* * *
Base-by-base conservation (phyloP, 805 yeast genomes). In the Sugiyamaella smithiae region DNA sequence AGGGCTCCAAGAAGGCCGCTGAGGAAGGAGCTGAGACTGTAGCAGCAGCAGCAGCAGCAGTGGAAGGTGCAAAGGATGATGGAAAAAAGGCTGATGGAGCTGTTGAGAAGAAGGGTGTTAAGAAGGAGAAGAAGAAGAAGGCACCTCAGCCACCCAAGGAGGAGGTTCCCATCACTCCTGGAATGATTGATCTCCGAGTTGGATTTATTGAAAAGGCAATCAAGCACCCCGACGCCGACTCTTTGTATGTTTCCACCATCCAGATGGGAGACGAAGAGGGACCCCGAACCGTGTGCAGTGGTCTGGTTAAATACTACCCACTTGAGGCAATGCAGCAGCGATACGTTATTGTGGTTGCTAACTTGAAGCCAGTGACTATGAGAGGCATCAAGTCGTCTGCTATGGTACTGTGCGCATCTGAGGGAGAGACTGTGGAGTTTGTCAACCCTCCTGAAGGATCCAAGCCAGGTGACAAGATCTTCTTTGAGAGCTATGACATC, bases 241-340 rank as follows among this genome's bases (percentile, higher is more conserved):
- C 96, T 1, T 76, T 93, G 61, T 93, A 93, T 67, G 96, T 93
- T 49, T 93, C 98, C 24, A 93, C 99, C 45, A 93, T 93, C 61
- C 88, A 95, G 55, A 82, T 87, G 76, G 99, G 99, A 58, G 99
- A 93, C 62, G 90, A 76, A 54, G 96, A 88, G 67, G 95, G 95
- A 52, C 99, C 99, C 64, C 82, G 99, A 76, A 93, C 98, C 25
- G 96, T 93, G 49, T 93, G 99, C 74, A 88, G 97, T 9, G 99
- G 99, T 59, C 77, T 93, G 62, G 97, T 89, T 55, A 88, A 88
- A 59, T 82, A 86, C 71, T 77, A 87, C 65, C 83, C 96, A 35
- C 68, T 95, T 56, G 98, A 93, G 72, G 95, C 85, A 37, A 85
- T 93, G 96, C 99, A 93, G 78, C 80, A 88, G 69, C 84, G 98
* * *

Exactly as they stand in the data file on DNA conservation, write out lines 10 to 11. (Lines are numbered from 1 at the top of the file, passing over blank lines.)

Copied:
- C 68, T 95, T 56, G 98, A 93, G 72, G 95, C 85, A 37, A 85
- T 93, G 96, C 99, A 93, G 78, C 80, A 88, G 69, C 84, G 98